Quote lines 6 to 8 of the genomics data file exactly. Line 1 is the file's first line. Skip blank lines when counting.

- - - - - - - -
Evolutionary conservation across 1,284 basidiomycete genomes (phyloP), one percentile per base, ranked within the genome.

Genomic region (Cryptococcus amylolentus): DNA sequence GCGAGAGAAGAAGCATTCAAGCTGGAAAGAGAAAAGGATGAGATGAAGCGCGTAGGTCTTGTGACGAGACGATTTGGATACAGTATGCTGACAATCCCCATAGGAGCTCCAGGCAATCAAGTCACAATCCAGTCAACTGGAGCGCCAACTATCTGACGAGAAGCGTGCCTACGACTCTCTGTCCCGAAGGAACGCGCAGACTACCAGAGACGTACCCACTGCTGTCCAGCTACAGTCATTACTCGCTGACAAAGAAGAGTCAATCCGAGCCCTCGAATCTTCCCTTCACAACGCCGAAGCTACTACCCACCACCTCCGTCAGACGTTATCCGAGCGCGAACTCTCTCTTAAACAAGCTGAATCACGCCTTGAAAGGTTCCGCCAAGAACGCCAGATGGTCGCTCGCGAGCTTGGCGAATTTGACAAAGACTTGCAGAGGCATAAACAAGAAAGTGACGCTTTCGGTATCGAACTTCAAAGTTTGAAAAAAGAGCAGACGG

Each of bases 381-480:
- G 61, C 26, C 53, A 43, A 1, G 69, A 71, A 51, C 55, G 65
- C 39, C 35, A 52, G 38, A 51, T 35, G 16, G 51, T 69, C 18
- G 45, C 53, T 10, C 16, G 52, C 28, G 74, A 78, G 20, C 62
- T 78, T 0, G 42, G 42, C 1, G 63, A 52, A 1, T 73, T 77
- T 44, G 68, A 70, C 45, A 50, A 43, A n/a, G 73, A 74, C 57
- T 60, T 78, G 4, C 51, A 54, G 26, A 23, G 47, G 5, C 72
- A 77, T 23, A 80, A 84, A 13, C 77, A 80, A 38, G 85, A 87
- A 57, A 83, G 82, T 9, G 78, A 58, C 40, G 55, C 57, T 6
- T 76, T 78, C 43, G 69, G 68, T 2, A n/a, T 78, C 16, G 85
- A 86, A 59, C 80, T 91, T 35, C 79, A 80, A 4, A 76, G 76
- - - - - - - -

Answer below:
- G 45, C 53, T 10, C 16, G 52, C 28, G 74, A 78, G 20, C 62
- T 78, T 0, G 42, G 42, C 1, G 63, A 52, A 1, T 73, T 77
- T 44, G 68, A 70, C 45, A 50, A 43, A n/a, G 73, A 74, C 57